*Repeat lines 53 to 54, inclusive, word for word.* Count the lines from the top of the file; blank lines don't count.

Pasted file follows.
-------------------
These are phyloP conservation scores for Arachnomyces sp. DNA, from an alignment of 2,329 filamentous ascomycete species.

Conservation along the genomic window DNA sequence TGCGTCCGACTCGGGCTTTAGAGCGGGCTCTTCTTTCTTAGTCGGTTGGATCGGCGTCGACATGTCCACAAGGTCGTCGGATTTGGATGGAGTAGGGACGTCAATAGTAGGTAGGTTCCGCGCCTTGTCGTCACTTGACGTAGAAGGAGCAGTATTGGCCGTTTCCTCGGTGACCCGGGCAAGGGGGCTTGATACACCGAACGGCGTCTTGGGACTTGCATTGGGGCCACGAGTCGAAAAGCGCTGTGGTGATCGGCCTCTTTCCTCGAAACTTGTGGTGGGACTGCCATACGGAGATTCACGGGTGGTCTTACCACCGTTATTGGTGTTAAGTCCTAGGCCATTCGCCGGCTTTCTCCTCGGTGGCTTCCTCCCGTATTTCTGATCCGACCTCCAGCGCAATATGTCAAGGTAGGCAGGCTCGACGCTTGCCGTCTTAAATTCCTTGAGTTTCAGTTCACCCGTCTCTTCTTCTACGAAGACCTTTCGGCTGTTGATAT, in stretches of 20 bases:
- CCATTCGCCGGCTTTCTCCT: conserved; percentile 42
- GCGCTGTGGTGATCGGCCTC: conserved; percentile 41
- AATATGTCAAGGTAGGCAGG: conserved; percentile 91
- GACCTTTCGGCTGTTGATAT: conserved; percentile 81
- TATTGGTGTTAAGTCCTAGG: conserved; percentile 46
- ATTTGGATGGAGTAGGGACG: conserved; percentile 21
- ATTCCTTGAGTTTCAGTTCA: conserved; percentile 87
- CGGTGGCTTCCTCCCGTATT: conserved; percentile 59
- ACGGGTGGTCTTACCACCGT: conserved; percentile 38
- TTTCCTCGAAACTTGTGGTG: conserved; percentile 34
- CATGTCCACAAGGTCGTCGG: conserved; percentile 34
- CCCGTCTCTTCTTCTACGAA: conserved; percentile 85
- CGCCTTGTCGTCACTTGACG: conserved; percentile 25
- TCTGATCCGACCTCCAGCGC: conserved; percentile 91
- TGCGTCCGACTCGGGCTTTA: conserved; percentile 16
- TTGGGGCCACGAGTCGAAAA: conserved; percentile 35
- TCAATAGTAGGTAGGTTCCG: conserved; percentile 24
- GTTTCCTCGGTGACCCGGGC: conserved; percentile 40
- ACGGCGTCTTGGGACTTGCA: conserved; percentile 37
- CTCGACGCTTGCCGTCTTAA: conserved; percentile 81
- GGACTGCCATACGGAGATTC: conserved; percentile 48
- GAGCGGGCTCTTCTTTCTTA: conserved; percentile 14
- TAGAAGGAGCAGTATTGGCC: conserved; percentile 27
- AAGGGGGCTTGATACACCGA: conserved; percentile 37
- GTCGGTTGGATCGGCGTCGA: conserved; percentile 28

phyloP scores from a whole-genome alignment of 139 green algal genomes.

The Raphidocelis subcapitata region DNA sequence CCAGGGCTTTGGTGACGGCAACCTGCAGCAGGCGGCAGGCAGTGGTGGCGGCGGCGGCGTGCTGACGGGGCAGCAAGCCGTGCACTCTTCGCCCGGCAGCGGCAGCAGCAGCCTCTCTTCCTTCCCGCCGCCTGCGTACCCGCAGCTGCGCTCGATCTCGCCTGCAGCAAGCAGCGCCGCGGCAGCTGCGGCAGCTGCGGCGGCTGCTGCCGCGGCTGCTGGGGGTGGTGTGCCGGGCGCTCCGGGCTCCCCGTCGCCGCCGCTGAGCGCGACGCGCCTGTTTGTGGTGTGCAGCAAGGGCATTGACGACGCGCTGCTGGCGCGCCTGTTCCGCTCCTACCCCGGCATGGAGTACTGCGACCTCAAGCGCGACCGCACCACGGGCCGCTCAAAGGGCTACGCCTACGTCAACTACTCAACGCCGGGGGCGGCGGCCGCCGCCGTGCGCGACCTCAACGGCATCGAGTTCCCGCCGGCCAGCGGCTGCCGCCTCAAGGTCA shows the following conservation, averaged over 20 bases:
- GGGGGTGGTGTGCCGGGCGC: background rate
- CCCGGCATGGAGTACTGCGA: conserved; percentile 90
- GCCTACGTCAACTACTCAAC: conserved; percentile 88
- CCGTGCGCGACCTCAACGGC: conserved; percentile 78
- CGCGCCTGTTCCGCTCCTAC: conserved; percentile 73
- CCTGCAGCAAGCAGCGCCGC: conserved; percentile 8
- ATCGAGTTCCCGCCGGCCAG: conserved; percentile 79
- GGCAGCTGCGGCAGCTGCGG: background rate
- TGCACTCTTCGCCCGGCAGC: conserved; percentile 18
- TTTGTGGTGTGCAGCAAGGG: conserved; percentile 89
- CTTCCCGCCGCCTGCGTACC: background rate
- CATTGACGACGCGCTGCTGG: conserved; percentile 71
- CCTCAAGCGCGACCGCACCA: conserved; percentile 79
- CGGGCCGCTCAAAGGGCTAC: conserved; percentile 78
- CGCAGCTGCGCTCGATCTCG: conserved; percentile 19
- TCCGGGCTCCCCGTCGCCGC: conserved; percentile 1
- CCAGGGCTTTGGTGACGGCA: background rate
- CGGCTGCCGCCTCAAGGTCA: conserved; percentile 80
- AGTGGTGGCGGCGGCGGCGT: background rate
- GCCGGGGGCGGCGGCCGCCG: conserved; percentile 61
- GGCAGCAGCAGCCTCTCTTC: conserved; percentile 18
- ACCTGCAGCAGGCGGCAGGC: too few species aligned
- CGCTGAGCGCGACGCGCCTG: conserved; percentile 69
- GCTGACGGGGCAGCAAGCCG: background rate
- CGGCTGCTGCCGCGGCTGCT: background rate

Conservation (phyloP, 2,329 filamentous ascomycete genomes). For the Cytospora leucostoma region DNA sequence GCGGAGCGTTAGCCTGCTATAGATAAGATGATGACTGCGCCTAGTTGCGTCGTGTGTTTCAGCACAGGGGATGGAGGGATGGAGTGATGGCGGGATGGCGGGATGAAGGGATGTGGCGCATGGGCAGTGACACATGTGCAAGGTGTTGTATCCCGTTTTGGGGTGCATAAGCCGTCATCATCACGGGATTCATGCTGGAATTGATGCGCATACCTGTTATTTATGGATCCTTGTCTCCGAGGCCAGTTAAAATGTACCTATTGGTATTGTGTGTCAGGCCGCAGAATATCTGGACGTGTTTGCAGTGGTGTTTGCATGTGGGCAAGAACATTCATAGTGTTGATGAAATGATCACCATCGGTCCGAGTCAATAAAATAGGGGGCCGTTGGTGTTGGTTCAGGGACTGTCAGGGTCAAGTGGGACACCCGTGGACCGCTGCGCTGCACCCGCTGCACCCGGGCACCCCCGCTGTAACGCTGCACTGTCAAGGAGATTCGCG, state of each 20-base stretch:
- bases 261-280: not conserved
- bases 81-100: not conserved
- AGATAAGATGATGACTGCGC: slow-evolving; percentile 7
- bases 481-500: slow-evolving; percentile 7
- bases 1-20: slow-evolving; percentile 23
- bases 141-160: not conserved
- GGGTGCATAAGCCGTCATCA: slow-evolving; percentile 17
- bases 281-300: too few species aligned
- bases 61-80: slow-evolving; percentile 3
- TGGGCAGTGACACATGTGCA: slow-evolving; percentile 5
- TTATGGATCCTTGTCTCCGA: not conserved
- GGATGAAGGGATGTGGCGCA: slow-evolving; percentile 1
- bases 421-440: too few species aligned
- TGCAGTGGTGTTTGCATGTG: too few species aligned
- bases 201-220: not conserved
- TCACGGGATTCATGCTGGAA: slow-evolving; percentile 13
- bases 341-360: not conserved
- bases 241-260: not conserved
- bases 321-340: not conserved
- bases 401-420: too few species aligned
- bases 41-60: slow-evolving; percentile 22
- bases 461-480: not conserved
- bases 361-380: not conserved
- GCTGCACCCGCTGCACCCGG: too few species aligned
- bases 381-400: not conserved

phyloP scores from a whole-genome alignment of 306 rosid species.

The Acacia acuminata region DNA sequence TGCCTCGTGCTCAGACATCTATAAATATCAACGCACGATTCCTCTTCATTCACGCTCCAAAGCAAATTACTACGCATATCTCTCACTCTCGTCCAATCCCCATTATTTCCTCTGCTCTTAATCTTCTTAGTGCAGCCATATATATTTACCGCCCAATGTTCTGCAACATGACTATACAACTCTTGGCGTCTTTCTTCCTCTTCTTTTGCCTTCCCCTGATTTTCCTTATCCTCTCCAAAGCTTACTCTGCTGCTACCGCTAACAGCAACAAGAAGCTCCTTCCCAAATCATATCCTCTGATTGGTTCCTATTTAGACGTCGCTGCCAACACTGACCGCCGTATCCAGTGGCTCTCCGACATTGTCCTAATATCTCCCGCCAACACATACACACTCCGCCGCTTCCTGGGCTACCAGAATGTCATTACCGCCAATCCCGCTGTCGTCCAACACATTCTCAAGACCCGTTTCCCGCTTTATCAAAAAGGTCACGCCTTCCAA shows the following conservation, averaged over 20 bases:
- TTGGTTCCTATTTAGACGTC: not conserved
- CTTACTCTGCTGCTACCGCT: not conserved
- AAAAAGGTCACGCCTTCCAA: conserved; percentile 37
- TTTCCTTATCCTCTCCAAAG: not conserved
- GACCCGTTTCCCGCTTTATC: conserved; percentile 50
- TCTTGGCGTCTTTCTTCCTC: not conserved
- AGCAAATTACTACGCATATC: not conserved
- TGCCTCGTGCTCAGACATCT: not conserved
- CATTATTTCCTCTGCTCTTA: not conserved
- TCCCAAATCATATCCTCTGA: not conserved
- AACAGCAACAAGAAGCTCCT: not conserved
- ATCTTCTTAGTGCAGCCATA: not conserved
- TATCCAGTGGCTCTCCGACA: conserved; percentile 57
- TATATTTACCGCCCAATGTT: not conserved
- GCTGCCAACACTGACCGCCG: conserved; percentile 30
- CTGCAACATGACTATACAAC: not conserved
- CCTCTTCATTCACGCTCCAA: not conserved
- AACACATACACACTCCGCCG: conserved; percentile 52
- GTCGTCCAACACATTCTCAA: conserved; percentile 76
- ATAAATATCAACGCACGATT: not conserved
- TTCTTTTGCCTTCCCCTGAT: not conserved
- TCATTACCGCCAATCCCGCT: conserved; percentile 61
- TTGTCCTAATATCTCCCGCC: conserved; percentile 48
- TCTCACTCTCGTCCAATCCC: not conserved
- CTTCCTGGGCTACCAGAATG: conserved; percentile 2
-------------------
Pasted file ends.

- GCTGACGGGGCAGCAAGCCG: background rate
- CGGCTGCTGCCGCGGCTGCT: background rate